Complete a long-distance train journey
Trains are endlessly fascinating. When we were children, many of our summer vacations started with a train journey. I loved the thrill of watching the train make its way into the station, with shining eyes looking at the train face, eager to get in and start the journey. To this day, trains, to me, signify the dog days of summer, meeting cousins and aunts, of times at the beach, and movies run on video cassettes. Of course, the world is a much larger place than I knew then. And there are hundreds of train journeys that happen every day. One day soon, I dream about being on one of these long-distance trains. Although not luxurious, can you imagine a Trans-Siberian Railway journey, from Moscow to Vladivostock, a week’s travel, covering a massive 5772 miles? Imagine the variety of travelers one can meet, the stories that can be shared, the political, economic, pop culture discussions, and debates that can be had on such a journey!! Simply mind- boggling!! Or perhaps a four-day, 2704 mile journey on the Indian Pacific line in Australia traveling between Perth on the west coast and Sydney in the east! What a great way to view the Aussie outback! Or contemplate a ride on the California Zephyr between Chicago and Emeryville (San Francisco), the US’ s longest train journey in the US at 2438 miles. It takes about 52 hours to complete this one and treats guests to fantastic views of the Rockies and the Sierra Nevada ranges. The choices are endless!
Visit all the continents of the world
Although we have managed to visit all the continents once, the seventh is still languishing on my aspiration list. Antarctica has long been calling my name. Unfortunately, the kids haven’t found it fascinating enough, and Mr. JJ hasn’t found it cost-friendly enough to merit a visit. For now, I am patiently biding my time. In a few years, we will be empty nesters, and then not only will I be able to visit Ushuaia, but I can fulfill my longtime wish to complete the journey across the Drake Passage to this glorious continent. The journey may not be comfortable at all times, but it will be interesting. And one of a kind, for sure!!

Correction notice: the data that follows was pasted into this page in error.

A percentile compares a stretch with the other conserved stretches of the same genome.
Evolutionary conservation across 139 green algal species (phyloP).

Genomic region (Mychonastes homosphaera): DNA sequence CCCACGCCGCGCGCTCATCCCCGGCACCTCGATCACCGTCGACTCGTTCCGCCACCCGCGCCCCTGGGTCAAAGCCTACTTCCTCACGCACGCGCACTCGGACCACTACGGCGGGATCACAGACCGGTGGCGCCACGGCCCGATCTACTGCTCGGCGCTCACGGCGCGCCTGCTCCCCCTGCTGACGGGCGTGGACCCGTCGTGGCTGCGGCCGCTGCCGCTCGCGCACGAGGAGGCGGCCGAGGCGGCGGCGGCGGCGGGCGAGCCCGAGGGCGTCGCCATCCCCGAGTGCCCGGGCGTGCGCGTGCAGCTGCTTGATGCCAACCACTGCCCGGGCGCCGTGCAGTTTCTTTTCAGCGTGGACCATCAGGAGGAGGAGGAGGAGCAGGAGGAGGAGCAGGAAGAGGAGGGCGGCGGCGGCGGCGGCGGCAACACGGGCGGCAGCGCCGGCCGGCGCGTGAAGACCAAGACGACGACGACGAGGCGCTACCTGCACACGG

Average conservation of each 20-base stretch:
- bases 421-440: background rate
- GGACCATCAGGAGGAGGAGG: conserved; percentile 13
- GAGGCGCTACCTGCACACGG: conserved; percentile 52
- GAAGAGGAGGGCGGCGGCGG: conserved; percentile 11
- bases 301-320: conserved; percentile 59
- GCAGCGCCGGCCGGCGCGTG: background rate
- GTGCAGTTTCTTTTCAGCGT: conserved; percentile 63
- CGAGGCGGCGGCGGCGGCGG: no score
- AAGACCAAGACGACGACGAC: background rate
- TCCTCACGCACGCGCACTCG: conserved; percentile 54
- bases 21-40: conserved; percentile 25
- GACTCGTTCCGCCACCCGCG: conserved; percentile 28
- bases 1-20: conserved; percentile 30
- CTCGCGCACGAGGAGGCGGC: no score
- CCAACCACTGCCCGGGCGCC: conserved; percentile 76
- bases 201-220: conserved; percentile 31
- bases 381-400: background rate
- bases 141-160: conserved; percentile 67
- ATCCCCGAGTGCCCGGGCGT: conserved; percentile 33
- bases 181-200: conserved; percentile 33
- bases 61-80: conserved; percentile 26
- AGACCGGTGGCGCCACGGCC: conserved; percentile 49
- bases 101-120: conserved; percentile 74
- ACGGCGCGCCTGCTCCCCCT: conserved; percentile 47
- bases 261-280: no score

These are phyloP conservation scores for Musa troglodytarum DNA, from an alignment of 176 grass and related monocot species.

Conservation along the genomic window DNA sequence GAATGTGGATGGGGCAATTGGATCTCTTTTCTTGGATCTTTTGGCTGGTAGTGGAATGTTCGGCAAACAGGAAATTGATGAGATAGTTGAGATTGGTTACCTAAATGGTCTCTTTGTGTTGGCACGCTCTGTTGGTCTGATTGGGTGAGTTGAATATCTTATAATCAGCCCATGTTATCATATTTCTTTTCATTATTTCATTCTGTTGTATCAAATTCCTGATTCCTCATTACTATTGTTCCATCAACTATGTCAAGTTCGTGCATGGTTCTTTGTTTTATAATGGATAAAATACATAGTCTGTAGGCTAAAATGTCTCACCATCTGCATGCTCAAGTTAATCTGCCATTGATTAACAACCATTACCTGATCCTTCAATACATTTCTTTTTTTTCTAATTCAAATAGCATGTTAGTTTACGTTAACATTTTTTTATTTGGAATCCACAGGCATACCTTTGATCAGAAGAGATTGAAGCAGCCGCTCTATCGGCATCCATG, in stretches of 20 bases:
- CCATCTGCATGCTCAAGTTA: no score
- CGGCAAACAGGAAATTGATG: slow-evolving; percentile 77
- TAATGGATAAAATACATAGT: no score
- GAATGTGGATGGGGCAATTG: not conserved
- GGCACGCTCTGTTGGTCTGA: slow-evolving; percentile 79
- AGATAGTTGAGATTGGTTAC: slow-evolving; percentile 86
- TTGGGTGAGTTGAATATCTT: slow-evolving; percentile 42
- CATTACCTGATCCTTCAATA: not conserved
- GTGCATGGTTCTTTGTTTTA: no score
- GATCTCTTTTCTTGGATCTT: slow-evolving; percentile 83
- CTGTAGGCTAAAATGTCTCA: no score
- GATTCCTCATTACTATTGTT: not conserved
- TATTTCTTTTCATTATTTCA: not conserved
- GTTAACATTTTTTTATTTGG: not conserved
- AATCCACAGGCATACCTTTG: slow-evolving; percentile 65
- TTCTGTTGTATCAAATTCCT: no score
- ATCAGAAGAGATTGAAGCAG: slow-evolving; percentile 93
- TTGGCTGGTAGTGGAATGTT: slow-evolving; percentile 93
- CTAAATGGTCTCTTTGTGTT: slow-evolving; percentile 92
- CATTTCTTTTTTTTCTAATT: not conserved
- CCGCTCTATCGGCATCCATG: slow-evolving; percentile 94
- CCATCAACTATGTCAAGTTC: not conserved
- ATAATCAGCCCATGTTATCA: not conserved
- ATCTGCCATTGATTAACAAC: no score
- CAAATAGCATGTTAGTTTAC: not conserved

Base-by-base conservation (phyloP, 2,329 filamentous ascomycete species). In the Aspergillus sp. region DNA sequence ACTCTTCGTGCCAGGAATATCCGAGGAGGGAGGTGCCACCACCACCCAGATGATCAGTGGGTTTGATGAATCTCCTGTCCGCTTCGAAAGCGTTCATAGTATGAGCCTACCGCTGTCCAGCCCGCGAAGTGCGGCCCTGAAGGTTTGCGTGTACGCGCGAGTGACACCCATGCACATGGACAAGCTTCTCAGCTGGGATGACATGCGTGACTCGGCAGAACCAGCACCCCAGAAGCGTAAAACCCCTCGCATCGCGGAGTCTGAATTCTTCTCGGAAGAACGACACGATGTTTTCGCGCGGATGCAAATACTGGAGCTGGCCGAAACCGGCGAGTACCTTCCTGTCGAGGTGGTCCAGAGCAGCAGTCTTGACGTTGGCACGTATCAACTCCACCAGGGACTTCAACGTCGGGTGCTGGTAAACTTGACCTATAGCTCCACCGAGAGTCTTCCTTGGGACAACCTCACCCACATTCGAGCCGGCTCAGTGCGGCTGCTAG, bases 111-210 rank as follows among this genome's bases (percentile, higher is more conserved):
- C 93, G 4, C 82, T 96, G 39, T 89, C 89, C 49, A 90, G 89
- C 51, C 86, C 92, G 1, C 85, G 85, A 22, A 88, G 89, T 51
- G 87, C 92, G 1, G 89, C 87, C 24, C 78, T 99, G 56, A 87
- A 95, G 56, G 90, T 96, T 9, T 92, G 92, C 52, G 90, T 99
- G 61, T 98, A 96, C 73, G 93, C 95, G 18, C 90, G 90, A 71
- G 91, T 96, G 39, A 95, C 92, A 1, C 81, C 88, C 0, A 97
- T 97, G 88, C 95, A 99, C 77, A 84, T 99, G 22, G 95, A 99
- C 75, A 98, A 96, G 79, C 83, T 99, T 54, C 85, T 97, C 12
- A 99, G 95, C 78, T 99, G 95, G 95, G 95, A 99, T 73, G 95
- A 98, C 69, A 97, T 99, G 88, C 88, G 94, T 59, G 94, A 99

If there is one country that merits a thorough visit, it’s India. Its length and breadth are filled with a rich tapestry of color, sounds, tastes, textures that assail and allure the senses, all at once. Rich with an abundance of people, natural beauty, history, religion, technology, and architecture, this is a land of complexities. Visiting India is like peeling an onion: the more one peels, the greater there is left to peel. There are so many nooks and crannies, so many edges and folds to discover, explore, and ponder in this great nation. We have made a few trips here and hardly begun to scratch the tip of the iceberg! Whether it’s the beautiful state of Kerala, God’s own country, or the temples of Tamilnadu, the alluring Western Ghats, the beaches of Goa, or the Northeast’s natural beauty, there is so much to see and do here. This is one of those countries that require repeated visits. Better yet, I think we should consider living there for a few years while we crisscross and discover the country.
Visit all the US national parks
This aspiration is one of my newest ones. There are 420 units under the US National Park Service, of which 62 are termed National Parks, like the Grand Canyon, Acadia, Arches, etc. First signed into law by President Woodrow Wilson on August 25, 1916, the NPS celebrated its 104th birthday recently. The goal of the NPS is to “conserve the nation’s natural and cultural heritage for the benefit of current and future generations.” Like visiting UNESCO sites when we travel, I plan to start searching for National Parks and other National sites, monuments, etc. We have seen a few, but that list is very minimal and doesn’t include biggies like Yosemite or Yellowstone. Understandably, National Parks are vey much the top distractions to combat pandemic fatigue. Like exploring countries and continents, this aspiration will take time to accomplish, just given the sheer vastness of the task.